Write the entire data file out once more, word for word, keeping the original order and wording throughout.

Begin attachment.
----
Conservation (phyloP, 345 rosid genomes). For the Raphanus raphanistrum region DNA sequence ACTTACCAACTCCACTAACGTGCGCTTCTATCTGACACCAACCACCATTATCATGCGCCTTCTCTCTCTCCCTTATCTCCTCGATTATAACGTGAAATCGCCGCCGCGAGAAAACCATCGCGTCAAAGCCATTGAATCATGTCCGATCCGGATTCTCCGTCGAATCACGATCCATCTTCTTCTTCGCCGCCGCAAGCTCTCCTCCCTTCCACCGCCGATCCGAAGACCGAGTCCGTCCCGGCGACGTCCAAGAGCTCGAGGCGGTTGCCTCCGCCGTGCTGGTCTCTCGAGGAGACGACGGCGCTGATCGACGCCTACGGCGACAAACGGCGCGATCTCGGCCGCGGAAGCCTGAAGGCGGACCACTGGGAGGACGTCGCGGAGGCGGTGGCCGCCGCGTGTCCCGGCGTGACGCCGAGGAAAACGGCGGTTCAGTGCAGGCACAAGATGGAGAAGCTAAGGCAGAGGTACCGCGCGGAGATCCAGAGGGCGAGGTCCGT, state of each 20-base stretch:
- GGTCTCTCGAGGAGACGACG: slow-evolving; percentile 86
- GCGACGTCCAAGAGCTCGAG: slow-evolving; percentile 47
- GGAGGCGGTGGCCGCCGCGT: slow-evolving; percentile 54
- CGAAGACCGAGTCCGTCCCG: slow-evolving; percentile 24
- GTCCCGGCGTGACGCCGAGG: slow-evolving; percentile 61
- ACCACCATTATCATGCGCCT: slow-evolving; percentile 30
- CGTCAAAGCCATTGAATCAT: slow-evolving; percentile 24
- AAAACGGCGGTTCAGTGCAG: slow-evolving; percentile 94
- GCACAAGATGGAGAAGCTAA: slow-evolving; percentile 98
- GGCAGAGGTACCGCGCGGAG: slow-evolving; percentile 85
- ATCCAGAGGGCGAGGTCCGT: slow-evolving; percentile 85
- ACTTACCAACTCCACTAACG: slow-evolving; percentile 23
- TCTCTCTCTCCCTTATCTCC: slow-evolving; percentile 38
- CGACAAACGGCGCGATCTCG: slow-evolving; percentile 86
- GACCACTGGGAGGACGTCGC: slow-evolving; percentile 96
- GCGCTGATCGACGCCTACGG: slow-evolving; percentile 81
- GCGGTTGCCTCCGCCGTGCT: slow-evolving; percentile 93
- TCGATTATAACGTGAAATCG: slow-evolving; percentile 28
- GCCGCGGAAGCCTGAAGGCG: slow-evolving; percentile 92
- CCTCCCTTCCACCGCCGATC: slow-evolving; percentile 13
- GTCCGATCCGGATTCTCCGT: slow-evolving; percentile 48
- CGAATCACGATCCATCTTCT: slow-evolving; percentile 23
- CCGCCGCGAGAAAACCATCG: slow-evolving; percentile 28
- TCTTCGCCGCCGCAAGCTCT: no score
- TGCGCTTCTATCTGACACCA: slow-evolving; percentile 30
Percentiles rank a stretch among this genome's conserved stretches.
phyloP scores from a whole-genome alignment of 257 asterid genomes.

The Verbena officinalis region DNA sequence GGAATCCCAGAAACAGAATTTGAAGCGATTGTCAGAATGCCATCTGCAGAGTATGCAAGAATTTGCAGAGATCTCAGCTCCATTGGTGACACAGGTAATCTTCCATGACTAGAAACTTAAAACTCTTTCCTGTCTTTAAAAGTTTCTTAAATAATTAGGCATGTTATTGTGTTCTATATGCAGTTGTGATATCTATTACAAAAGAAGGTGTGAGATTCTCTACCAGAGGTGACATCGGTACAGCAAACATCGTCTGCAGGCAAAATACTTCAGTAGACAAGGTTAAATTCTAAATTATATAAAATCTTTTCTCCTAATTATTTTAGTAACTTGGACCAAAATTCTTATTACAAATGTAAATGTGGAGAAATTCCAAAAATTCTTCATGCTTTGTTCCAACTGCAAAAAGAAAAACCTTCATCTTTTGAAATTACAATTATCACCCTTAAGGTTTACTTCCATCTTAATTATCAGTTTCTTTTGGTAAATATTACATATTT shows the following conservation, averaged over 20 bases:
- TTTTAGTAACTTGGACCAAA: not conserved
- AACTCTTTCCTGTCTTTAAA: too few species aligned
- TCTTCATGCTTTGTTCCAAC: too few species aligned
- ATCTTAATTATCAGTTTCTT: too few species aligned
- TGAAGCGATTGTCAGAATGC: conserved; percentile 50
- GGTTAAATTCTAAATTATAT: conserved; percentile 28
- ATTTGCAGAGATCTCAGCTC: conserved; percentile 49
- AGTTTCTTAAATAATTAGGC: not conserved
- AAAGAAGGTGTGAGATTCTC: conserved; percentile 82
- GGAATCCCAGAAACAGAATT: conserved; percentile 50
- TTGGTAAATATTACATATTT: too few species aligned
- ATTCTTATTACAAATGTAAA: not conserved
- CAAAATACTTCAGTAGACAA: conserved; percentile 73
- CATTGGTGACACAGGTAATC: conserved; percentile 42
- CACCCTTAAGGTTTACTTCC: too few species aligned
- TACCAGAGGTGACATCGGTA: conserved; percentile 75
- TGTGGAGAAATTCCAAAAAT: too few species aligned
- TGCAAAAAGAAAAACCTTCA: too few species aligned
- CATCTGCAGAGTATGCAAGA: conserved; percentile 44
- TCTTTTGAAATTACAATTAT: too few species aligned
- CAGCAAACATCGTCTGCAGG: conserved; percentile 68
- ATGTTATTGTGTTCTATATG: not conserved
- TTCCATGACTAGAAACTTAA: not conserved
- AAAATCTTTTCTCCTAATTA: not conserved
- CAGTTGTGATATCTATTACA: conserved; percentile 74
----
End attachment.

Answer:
Conservation (phyloP, 345 rosid genomes). For the Raphanus raphanistrum region DNA sequence ACTTACCAACTCCACTAACGTGCGCTTCTATCTGACACCAACCACCATTATCATGCGCCTTCTCTCTCTCCCTTATCTCCTCGATTATAACGTGAAATCGCCGCCGCGAGAAAACCATCGCGTCAAAGCCATTGAATCATGTCCGATCCGGATTCTCCGTCGAATCACGATCCATCTTCTTCTTCGCCGCCGCAAGCTCTCCTCCCTTCCACCGCCGATCCGAAGACCGAGTCCGTCCCGGCGACGTCCAAGAGCTCGAGGCGGTTGCCTCCGCCGTGCTGGTCTCTCGAGGAGACGACGGCGCTGATCGACGCCTACGGCGACAAACGGCGCGATCTCGGCCGCGGAAGCCTGAAGGCGGACCACTGGGAGGACGTCGCGGAGGCGGTGGCCGCCGCGTGTCCCGGCGTGACGCCGAGGAAAACGGCGGTTCAGTGCAGGCACAAGATGGAGAAGCTAAGGCAGAGGTACCGCGCGGAGATCCAGAGGGCGAGGTCCGT, state of each 20-base stretch:
- GGTCTCTCGAGGAGACGACG: slow-evolving; percentile 86
- GCGACGTCCAAGAGCTCGAG: slow-evolving; percentile 47
- GGAGGCGGTGGCCGCCGCGT: slow-evolving; percentile 54
- CGAAGACCGAGTCCGTCCCG: slow-evolving; percentile 24
- GTCCCGGCGTGACGCCGAGG: slow-evolving; percentile 61
- ACCACCATTATCATGCGCCT: slow-evolving; percentile 30
- CGTCAAAGCCATTGAATCAT: slow-evolving; percentile 24
- AAAACGGCGGTTCAGTGCAG: slow-evolving; percentile 94
- GCACAAGATGGAGAAGCTAA: slow-evolving; percentile 98
- GGCAGAGGTACCGCGCGGAG: slow-evolving; percentile 85
- ATCCAGAGGGCGAGGTCCGT: slow-evolving; percentile 85
- ACTTACCAACTCCACTAACG: slow-evolving; percentile 23
- TCTCTCTCTCCCTTATCTCC: slow-evolving; percentile 38
- CGACAAACGGCGCGATCTCG: slow-evolving; percentile 86
- GACCACTGGGAGGACGTCGC: slow-evolving; percentile 96
- GCGCTGATCGACGCCTACGG: slow-evolving; percentile 81
- GCGGTTGCCTCCGCCGTGCT: slow-evolving; percentile 93
- TCGATTATAACGTGAAATCG: slow-evolving; percentile 28
- GCCGCGGAAGCCTGAAGGCG: slow-evolving; percentile 92
- CCTCCCTTCCACCGCCGATC: slow-evolving; percentile 13
- GTCCGATCCGGATTCTCCGT: slow-evolving; percentile 48
- CGAATCACGATCCATCTTCT: slow-evolving; percentile 23
- CCGCCGCGAGAAAACCATCG: slow-evolving; percentile 28
- TCTTCGCCGCCGCAAGCTCT: no score
- TGCGCTTCTATCTGACACCA: slow-evolving; percentile 30
Percentiles rank a stretch among this genome's conserved stretches.
phyloP scores from a whole-genome alignment of 257 asterid genomes.

The Verbena officinalis region DNA sequence GGAATCCCAGAAACAGAATTTGAAGCGATTGTCAGAATGCCATCTGCAGAGTATGCAAGAATTTGCAGAGATCTCAGCTCCATTGGTGACACAGGTAATCTTCCATGACTAGAAACTTAAAACTCTTTCCTGTCTTTAAAAGTTTCTTAAATAATTAGGCATGTTATTGTGTTCTATATGCAGTTGTGATATCTATTACAAAAGAAGGTGTGAGATTCTCTACCAGAGGTGACATCGGTACAGCAAACATCGTCTGCAGGCAAAATACTTCAGTAGACAAGGTTAAATTCTAAATTATATAAAATCTTTTCTCCTAATTATTTTAGTAACTTGGACCAAAATTCTTATTACAAATGTAAATGTGGAGAAATTCCAAAAATTCTTCATGCTTTGTTCCAACTGCAAAAAGAAAAACCTTCATCTTTTGAAATTACAATTATCACCCTTAAGGTTTACTTCCATCTTAATTATCAGTTTCTTTTGGTAAATATTACATATTT shows the following conservation, averaged over 20 bases:
- TTTTAGTAACTTGGACCAAA: not conserved
- AACTCTTTCCTGTCTTTAAA: too few species aligned
- TCTTCATGCTTTGTTCCAAC: too few species aligned
- ATCTTAATTATCAGTTTCTT: too few species aligned
- TGAAGCGATTGTCAGAATGC: conserved; percentile 50
- GGTTAAATTCTAAATTATAT: conserved; percentile 28
- ATTTGCAGAGATCTCAGCTC: conserved; percentile 49
- AGTTTCTTAAATAATTAGGC: not conserved
- AAAGAAGGTGTGAGATTCTC: conserved; percentile 82
- GGAATCCCAGAAACAGAATT: conserved; percentile 50
- TTGGTAAATATTACATATTT: too few species aligned
- ATTCTTATTACAAATGTAAA: not conserved
- CAAAATACTTCAGTAGACAA: conserved; percentile 73
- CATTGGTGACACAGGTAATC: conserved; percentile 42
- CACCCTTAAGGTTTACTTCC: too few species aligned
- TACCAGAGGTGACATCGGTA: conserved; percentile 75
- TGTGGAGAAATTCCAAAAAT: too few species aligned
- TGCAAAAAGAAAAACCTTCA: too few species aligned
- CATCTGCAGAGTATGCAAGA: conserved; percentile 44
- TCTTTTGAAATTACAATTAT: too few species aligned
- CAGCAAACATCGTCTGCAGG: conserved; percentile 68
- ATGTTATTGTGTTCTATATG: not conserved
- TTCCATGACTAGAAACTTAA: not conserved
- AAAATCTTTTCTCCTAATTA: not conserved
- CAGTTGTGATATCTATTACA: conserved; percentile 74